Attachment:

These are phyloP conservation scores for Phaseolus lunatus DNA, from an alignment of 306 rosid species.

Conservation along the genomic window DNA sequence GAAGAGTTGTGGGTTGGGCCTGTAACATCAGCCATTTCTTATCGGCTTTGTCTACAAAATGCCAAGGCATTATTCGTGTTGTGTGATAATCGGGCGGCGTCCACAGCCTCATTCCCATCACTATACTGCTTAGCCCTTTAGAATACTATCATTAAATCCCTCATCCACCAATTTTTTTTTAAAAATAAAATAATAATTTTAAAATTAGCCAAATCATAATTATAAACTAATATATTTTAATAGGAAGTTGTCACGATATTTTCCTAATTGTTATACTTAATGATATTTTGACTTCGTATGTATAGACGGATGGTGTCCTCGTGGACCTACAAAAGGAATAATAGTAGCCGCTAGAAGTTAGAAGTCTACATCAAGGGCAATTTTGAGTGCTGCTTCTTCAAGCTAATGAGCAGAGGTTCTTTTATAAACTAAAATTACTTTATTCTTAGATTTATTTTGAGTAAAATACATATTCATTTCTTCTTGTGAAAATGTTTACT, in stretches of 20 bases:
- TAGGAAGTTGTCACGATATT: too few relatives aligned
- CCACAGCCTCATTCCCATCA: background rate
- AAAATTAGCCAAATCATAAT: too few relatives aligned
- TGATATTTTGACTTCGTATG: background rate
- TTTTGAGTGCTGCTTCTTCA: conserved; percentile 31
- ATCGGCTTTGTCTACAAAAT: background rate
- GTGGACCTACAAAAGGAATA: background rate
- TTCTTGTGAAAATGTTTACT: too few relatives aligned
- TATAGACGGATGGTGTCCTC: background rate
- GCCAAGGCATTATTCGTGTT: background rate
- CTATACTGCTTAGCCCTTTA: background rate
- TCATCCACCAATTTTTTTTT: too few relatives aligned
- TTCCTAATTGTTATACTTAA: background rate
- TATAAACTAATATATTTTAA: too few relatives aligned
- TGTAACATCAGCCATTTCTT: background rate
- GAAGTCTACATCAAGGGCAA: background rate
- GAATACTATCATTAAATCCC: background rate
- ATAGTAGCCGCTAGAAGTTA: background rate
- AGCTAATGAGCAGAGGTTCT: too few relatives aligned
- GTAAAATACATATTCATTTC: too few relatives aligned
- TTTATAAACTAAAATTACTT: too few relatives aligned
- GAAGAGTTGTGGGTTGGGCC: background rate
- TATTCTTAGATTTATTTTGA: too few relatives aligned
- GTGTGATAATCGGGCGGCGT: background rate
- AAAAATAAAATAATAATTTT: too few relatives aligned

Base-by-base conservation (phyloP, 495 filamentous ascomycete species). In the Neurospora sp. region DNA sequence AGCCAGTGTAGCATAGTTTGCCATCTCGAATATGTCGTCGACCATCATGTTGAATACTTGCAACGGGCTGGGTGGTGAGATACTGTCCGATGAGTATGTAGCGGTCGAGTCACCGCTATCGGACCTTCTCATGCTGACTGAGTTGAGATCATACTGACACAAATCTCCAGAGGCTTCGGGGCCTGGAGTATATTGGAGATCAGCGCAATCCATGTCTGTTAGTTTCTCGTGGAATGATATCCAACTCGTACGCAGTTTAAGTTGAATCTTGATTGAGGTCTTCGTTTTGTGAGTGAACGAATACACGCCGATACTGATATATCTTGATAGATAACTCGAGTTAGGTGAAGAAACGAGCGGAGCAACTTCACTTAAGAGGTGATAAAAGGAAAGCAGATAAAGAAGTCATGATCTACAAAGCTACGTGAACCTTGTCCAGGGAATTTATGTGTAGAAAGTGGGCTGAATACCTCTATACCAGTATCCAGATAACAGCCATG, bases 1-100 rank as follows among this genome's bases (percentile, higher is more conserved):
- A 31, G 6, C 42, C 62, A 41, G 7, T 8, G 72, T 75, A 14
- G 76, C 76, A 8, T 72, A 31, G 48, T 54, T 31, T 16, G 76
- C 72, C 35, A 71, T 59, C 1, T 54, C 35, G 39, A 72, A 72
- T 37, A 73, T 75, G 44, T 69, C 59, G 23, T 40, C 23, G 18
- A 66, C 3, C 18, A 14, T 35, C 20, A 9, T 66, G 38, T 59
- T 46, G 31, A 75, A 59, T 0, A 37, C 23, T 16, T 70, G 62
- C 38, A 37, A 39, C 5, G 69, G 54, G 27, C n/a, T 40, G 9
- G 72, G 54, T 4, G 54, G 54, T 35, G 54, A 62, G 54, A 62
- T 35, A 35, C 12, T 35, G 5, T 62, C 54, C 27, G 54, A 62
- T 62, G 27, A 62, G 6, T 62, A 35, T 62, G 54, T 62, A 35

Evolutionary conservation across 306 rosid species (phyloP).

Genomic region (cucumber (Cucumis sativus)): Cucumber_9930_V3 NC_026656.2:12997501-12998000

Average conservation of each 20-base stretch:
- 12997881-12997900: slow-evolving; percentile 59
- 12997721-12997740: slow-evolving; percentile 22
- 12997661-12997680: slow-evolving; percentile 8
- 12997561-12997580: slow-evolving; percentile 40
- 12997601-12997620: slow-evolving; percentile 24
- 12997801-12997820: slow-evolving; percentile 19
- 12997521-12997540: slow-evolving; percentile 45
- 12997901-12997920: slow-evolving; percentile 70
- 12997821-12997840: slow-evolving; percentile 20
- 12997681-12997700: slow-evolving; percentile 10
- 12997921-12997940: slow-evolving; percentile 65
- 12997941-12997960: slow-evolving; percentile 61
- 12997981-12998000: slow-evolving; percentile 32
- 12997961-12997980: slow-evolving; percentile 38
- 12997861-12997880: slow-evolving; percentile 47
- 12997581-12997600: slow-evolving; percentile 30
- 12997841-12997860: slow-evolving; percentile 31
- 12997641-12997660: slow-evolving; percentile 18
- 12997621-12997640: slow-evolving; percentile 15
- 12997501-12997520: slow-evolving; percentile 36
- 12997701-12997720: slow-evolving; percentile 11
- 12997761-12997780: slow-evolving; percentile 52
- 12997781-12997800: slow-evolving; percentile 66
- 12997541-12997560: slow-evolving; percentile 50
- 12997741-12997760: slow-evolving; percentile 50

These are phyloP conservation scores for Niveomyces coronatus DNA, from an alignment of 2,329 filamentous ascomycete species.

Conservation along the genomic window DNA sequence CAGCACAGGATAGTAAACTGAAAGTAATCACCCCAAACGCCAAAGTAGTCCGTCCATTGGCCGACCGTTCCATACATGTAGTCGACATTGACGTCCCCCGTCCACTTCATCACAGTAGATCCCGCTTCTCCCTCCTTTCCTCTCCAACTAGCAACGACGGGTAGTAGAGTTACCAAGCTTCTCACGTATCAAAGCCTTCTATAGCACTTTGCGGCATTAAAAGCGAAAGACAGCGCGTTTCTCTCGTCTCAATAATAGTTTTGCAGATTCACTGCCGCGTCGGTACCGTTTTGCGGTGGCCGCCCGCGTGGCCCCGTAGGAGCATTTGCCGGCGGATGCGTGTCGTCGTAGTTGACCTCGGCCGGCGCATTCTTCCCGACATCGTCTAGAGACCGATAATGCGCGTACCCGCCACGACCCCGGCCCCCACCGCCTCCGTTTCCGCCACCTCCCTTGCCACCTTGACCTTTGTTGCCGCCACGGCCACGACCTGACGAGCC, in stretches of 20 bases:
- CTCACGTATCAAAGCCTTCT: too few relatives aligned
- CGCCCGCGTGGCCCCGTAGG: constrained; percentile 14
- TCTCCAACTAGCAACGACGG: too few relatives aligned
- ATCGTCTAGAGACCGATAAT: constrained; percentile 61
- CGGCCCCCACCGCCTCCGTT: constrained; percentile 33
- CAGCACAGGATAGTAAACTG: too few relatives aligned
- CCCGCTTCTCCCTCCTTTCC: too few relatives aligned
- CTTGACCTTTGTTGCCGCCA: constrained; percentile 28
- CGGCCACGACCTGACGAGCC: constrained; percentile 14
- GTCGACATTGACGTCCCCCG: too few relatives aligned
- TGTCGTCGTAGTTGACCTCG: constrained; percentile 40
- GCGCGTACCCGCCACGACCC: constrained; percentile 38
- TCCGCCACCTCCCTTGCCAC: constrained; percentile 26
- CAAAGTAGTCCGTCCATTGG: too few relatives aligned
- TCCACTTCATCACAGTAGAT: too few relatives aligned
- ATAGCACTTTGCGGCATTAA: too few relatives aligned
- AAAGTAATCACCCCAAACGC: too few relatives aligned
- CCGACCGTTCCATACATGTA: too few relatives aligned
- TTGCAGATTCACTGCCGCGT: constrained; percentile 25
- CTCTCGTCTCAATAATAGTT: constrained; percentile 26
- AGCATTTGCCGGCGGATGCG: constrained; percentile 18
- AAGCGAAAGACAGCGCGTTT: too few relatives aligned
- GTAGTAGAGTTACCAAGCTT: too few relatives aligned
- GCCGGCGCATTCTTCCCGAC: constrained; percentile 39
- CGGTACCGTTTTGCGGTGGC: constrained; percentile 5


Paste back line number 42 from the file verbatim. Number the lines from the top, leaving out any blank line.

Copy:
- 12997881-12997900: slow-evolving; percentile 59